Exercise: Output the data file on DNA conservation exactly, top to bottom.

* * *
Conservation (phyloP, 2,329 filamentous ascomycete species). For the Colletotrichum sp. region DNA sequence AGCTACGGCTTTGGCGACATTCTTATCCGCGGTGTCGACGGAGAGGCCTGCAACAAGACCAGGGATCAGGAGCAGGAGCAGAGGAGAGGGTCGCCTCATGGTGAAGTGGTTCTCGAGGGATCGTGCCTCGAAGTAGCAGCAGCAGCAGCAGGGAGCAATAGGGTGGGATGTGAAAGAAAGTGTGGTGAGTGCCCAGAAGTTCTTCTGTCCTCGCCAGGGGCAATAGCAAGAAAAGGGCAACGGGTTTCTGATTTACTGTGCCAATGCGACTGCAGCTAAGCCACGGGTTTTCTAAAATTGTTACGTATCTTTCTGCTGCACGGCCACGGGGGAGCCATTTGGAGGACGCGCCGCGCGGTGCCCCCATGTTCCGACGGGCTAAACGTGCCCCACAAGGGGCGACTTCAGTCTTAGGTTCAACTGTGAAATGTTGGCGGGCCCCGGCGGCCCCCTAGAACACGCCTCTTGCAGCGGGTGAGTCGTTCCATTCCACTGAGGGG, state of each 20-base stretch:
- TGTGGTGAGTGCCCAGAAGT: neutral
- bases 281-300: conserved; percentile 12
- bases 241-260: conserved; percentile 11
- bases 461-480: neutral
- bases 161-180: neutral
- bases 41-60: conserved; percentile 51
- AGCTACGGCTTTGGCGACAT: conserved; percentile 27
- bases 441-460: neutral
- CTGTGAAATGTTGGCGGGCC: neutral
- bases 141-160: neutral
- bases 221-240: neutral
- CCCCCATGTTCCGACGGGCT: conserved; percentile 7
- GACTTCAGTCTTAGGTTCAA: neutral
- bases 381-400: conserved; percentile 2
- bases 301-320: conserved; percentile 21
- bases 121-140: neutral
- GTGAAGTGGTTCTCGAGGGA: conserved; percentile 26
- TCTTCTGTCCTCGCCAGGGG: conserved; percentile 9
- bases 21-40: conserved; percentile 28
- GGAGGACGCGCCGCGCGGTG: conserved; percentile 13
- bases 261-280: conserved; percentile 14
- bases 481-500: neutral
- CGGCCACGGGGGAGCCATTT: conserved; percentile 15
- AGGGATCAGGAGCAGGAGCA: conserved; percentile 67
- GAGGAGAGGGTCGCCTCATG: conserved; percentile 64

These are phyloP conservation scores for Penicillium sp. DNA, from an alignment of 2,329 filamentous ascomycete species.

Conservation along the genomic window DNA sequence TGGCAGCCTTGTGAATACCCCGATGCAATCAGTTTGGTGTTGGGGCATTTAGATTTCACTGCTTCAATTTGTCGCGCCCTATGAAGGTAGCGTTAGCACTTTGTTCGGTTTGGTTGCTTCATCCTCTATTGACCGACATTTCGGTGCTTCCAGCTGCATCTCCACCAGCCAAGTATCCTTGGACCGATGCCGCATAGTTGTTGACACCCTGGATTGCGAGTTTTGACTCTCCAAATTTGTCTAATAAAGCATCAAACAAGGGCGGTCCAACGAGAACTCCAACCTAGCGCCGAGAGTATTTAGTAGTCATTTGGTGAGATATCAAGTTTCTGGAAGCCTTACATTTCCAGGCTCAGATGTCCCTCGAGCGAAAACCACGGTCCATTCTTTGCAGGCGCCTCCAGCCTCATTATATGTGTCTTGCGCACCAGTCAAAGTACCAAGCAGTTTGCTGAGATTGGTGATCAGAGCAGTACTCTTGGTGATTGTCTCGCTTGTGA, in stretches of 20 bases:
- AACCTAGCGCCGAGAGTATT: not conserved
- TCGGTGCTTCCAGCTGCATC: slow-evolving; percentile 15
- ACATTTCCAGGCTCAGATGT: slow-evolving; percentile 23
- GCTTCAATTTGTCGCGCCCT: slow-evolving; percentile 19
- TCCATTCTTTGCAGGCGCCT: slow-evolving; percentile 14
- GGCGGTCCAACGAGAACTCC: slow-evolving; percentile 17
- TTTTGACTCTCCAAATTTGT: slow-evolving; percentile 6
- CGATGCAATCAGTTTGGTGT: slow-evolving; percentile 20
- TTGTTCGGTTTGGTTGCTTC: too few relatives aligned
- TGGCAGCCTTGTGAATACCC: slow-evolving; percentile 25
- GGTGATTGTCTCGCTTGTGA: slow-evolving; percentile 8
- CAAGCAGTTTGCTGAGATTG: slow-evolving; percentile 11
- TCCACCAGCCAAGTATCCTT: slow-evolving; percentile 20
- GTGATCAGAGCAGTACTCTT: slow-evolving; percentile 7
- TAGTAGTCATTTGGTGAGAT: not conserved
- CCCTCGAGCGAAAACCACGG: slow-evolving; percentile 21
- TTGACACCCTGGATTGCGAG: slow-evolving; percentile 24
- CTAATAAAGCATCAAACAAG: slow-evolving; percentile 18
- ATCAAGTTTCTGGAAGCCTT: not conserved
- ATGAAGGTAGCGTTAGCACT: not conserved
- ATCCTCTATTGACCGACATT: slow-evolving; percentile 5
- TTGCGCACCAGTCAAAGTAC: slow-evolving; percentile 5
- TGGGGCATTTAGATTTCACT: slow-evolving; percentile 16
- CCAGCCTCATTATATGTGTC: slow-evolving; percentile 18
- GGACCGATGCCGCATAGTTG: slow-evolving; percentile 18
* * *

Conservation (phyloP, 2,329 filamentous ascomycete species). For the Colletotrichum sp. region DNA sequence AGCTACGGCTTTGGCGACATTCTTATCCGCGGTGTCGACGGAGAGGCCTGCAACAAGACCAGGGATCAGGAGCAGGAGCAGAGGAGAGGGTCGCCTCATGGTGAAGTGGTTCTCGAGGGATCGTGCCTCGAAGTAGCAGCAGCAGCAGCAGGGAGCAATAGGGTGGGATGTGAAAGAAAGTGTGGTGAGTGCCCAGAAGTTCTTCTGTCCTCGCCAGGGGCAATAGCAAGAAAAGGGCAACGGGTTTCTGATTTACTGTGCCAATGCGACTGCAGCTAAGCCACGGGTTTTCTAAAATTGTTACGTATCTTTCTGCTGCACGGCCACGGGGGAGCCATTTGGAGGACGCGCCGCGCGGTGCCCCCATGTTCCGACGGGCTAAACGTGCCCCACAAGGGGCGACTTCAGTCTTAGGTTCAACTGTGAAATGTTGGCGGGCCCCGGCGGCCCCCTAGAACACGCCTCTTGCAGCGGGTGAGTCGTTCCATTCCACTGAGGGG, state of each 20-base stretch:
- TGTGGTGAGTGCCCAGAAGT: neutral
- bases 281-300: conserved; percentile 12
- bases 241-260: conserved; percentile 11
- bases 461-480: neutral
- bases 161-180: neutral
- bases 41-60: conserved; percentile 51
- AGCTACGGCTTTGGCGACAT: conserved; percentile 27
- bases 441-460: neutral
- CTGTGAAATGTTGGCGGGCC: neutral
- bases 141-160: neutral
- bases 221-240: neutral
- CCCCCATGTTCCGACGGGCT: conserved; percentile 7
- GACTTCAGTCTTAGGTTCAA: neutral
- bases 381-400: conserved; percentile 2
- bases 301-320: conserved; percentile 21
- bases 121-140: neutral
- GTGAAGTGGTTCTCGAGGGA: conserved; percentile 26
- TCTTCTGTCCTCGCCAGGGG: conserved; percentile 9
- bases 21-40: conserved; percentile 28
- GGAGGACGCGCCGCGCGGTG: conserved; percentile 13
- bases 261-280: conserved; percentile 14
- bases 481-500: neutral
- CGGCCACGGGGGAGCCATTT: conserved; percentile 15
- AGGGATCAGGAGCAGGAGCA: conserved; percentile 67
- GAGGAGAGGGTCGCCTCATG: conserved; percentile 64

These are phyloP conservation scores for Penicillium sp. DNA, from an alignment of 2,329 filamentous ascomycete species.

Conservation along the genomic window DNA sequence TGGCAGCCTTGTGAATACCCCGATGCAATCAGTTTGGTGTTGGGGCATTTAGATTTCACTGCTTCAATTTGTCGCGCCCTATGAAGGTAGCGTTAGCACTTTGTTCGGTTTGGTTGCTTCATCCTCTATTGACCGACATTTCGGTGCTTCCAGCTGCATCTCCACCAGCCAAGTATCCTTGGACCGATGCCGCATAGTTGTTGACACCCTGGATTGCGAGTTTTGACTCTCCAAATTTGTCTAATAAAGCATCAAACAAGGGCGGTCCAACGAGAACTCCAACCTAGCGCCGAGAGTATTTAGTAGTCATTTGGTGAGATATCAAGTTTCTGGAAGCCTTACATTTCCAGGCTCAGATGTCCCTCGAGCGAAAACCACGGTCCATTCTTTGCAGGCGCCTCCAGCCTCATTATATGTGTCTTGCGCACCAGTCAAAGTACCAAGCAGTTTGCTGAGATTGGTGATCAGAGCAGTACTCTTGGTGATTGTCTCGCTTGTGA, in stretches of 20 bases:
- AACCTAGCGCCGAGAGTATT: not conserved
- TCGGTGCTTCCAGCTGCATC: slow-evolving; percentile 15
- ACATTTCCAGGCTCAGATGT: slow-evolving; percentile 23
- GCTTCAATTTGTCGCGCCCT: slow-evolving; percentile 19
- TCCATTCTTTGCAGGCGCCT: slow-evolving; percentile 14
- GGCGGTCCAACGAGAACTCC: slow-evolving; percentile 17
- TTTTGACTCTCCAAATTTGT: slow-evolving; percentile 6
- CGATGCAATCAGTTTGGTGT: slow-evolving; percentile 20
- TTGTTCGGTTTGGTTGCTTC: too few relatives aligned
- TGGCAGCCTTGTGAATACCC: slow-evolving; percentile 25
- GGTGATTGTCTCGCTTGTGA: slow-evolving; percentile 8
- CAAGCAGTTTGCTGAGATTG: slow-evolving; percentile 11
- TCCACCAGCCAAGTATCCTT: slow-evolving; percentile 20
- GTGATCAGAGCAGTACTCTT: slow-evolving; percentile 7
- TAGTAGTCATTTGGTGAGAT: not conserved
- CCCTCGAGCGAAAACCACGG: slow-evolving; percentile 21
- TTGACACCCTGGATTGCGAG: slow-evolving; percentile 24
- CTAATAAAGCATCAAACAAG: slow-evolving; percentile 18
- ATCAAGTTTCTGGAAGCCTT: not conserved
- ATGAAGGTAGCGTTAGCACT: not conserved
- ATCCTCTATTGACCGACATT: slow-evolving; percentile 5
- TTGCGCACCAGTCAAAGTAC: slow-evolving; percentile 5
- TGGGGCATTTAGATTTCACT: slow-evolving; percentile 16
- CCAGCCTCATTATATGTGTC: slow-evolving; percentile 18
- GGACCGATGCCGCATAGTTG: slow-evolving; percentile 18